Bullying used to be fairly easy to spot: it was the use of force (or the threat of force) to make someone do something. For my generation being bullied meant some kid bigger than you was going to hit you if you didn’t hand over your lunch money. Bill Watterson, creator of Calvin and Hobbes, had a running gag about “Moe” the dimwitted but exceptionally large student who was constantly bullying Calvin.
Name calling or belittling was never considered appropriate behavior, it just wasn’t recognized as rising to the level of bullying.
The definition has broadened over the years. We now recognize an emotional component to bullying. AAMFT defines bullying as “a set of behaviors that intentionally cause harm to another person”.
Cyberbullying covers every aspect of “intentionally causing harm”. From belittling and demeaning words to threats of harm the next time a child goes to school.
Five Facts about CyberBullying1
1. Nearly 43% of kids have been bullied online. 1 in 4 has had it happen more than once.
2. Over 80% of teens use a cell phone regularly, making it the most common medium for cyberbullying.
3. 90% of teens who have seen social media bullying say they have ignored it.
4. Only 1 in 10 victims will inform a parent or trusted adult of their abuse.
5. Girls are about twice as likely as boys to be victims AND perpetrators of cyberbullying.
What to do about Cyberbullying?
1. Provide a safe environment. Parents can’t stop other people’s kids from being bullies. Unless your child is the bully, there is probably nothing you can do to change fact number 1 above. What you can do is work on providing the kind of family atmosphere where your child is the 1 in 10 who will inform an adult (see number 4 above) if they are the target of cyberbullying.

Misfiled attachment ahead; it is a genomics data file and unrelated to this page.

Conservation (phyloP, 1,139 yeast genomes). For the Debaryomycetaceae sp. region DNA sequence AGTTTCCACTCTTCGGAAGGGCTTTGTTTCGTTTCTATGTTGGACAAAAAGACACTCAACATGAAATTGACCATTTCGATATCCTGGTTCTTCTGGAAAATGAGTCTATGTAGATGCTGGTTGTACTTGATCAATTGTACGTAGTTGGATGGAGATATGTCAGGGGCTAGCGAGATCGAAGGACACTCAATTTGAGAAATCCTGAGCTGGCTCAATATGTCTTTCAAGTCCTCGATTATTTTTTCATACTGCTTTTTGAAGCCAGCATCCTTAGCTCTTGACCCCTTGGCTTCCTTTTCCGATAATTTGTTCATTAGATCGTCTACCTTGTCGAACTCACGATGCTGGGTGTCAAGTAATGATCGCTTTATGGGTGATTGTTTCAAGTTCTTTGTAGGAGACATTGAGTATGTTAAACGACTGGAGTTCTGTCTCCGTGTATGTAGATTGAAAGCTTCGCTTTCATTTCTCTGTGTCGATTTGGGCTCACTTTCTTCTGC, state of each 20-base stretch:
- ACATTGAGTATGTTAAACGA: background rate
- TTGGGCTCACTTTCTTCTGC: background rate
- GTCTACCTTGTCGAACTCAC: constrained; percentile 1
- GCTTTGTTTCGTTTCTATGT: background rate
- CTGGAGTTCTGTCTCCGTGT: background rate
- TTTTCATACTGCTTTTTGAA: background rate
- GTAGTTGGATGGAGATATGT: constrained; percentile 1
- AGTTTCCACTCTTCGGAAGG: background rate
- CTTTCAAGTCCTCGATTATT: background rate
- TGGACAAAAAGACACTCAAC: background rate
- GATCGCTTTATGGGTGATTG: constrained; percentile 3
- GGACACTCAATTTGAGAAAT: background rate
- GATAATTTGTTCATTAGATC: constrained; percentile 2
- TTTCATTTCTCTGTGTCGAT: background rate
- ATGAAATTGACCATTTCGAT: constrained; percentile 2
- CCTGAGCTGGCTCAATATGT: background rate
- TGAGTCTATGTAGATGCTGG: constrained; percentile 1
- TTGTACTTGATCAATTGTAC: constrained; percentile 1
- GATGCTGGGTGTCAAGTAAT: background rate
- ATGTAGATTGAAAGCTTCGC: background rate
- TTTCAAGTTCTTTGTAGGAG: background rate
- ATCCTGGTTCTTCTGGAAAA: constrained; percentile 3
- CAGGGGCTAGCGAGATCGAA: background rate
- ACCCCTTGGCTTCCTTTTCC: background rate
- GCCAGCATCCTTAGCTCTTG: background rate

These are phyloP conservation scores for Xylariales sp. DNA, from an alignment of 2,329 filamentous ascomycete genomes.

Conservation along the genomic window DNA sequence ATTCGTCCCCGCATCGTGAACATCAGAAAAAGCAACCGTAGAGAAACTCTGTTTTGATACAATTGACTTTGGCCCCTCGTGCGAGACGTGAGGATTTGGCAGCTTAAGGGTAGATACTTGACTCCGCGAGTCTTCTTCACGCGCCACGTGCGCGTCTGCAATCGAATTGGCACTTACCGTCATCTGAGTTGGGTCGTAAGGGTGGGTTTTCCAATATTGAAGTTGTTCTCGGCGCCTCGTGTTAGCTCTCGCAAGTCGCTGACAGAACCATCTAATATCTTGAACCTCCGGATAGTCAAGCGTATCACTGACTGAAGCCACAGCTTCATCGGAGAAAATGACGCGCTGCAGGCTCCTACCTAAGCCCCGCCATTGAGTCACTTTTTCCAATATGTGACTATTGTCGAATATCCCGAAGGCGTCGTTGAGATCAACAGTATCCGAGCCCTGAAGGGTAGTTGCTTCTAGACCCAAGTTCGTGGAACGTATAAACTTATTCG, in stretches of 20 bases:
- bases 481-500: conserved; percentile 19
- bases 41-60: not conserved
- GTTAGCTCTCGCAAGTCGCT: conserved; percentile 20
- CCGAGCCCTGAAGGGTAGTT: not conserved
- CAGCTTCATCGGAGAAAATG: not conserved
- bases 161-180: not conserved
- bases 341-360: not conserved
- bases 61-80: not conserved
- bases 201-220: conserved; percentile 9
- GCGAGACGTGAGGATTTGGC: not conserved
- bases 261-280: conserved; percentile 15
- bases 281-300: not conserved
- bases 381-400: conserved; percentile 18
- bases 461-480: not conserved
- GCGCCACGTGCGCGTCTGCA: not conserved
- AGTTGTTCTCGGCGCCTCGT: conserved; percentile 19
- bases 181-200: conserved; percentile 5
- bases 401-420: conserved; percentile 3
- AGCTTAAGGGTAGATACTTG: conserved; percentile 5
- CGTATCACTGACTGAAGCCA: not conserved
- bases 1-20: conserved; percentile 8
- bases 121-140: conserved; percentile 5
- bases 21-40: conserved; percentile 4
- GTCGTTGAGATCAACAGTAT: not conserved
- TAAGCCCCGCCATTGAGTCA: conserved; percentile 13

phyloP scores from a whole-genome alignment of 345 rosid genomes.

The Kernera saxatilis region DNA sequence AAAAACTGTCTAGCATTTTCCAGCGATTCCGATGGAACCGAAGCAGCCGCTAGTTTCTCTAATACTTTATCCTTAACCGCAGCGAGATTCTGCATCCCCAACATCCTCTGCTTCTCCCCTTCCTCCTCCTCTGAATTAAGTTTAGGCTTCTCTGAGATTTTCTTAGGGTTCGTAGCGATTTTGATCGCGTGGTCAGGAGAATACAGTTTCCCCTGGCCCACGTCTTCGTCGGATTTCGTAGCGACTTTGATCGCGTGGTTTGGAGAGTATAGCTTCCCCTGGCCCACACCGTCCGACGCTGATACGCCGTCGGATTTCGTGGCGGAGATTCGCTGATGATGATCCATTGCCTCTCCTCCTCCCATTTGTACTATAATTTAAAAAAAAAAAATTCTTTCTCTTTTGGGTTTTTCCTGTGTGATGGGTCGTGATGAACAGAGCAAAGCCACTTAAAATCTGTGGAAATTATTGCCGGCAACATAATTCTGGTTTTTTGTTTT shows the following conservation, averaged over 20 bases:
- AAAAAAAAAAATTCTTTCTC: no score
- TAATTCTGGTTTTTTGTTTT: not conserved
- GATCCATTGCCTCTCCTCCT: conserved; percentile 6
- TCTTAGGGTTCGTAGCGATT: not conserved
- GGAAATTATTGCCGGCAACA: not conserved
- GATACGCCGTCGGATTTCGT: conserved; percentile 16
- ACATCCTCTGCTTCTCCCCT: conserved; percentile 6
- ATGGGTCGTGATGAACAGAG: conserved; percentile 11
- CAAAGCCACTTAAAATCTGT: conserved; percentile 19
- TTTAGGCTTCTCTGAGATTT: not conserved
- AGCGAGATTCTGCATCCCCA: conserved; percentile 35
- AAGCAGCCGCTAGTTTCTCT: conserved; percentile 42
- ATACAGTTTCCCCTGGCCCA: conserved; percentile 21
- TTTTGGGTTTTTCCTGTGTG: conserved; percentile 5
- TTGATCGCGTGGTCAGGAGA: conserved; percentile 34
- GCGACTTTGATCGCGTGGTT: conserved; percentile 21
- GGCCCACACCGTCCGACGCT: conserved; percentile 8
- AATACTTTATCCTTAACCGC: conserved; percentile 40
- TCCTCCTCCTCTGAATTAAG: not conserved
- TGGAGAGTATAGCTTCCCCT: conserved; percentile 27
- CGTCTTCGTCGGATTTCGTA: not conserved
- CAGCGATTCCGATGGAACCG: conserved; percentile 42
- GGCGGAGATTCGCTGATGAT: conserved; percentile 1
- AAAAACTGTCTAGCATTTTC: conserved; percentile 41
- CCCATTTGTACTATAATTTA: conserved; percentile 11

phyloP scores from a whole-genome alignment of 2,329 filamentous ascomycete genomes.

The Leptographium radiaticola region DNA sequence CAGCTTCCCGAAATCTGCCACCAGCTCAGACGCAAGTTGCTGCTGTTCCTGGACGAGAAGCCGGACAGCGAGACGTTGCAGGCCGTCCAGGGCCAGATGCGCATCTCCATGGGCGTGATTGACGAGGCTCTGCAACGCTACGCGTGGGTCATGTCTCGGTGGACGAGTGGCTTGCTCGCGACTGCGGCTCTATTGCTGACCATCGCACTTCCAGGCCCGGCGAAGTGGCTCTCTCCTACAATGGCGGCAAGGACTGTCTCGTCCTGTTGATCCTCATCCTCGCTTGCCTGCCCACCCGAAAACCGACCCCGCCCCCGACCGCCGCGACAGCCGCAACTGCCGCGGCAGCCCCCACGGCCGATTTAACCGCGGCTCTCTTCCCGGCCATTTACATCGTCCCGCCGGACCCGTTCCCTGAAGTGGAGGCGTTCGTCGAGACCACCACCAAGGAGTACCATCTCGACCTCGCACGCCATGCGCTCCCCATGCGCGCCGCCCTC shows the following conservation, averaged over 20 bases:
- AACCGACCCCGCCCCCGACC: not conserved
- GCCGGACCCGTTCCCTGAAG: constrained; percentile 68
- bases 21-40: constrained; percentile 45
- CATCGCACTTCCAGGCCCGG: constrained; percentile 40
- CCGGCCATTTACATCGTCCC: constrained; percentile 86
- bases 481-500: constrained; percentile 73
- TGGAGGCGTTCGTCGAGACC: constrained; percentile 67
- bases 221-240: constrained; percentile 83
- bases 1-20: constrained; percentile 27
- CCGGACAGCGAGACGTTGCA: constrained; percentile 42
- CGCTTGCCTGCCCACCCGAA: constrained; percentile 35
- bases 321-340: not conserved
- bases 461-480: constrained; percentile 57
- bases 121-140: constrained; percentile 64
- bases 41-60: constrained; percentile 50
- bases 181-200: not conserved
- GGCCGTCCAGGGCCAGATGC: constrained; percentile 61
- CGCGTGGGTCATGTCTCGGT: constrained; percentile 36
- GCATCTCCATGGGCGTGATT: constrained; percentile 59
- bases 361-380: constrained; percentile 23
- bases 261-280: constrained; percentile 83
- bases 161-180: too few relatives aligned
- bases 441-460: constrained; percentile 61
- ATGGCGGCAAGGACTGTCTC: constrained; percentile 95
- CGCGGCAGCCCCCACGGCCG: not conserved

2. Monitor internet and phone use. Monitoring your child or teen’s internet and phone is not invading their privacy. It is simply being an involved parent. The chief complaint I hear from parents is that they are not “computer savvy”. That really can’t be an excuse. Talk with your internet provider, phone service, and tech-savvy friends so you can learn to monitor your child’s screen time.
3. Don’t respond to bullies. There are people who just like to be mean. I know that’s not a politically correct thing to say, but it appears to be true. Ignore them and they will most often move on to somebody else.
4. The best defense? A positive self esteem. There is some controversy over what causes bullying but there is virtually no controversy over who they pick to bully. Bully’s have an uncanny ability to find the kids who are have poor social skills and a low self esteem. The best way to bully proof your child or teen is to help them improve both their social skills and self esteem.
5. Don’t create victims. Once upon a time we taught children that words only had power over us if we let them. Remember the old maxim about the power of words: “Sticks and stones may break my bones but words will never hurt me.”? Words do hurt… until we learn to view a bully’s words for what they are: untruths designed to do harm spoken by someone unworthy of our respect.
If your child or teen is experiencing cyberbulling, I can help. And if it turns out your child is a bully I can help with that also. Contact me to set an appointment today.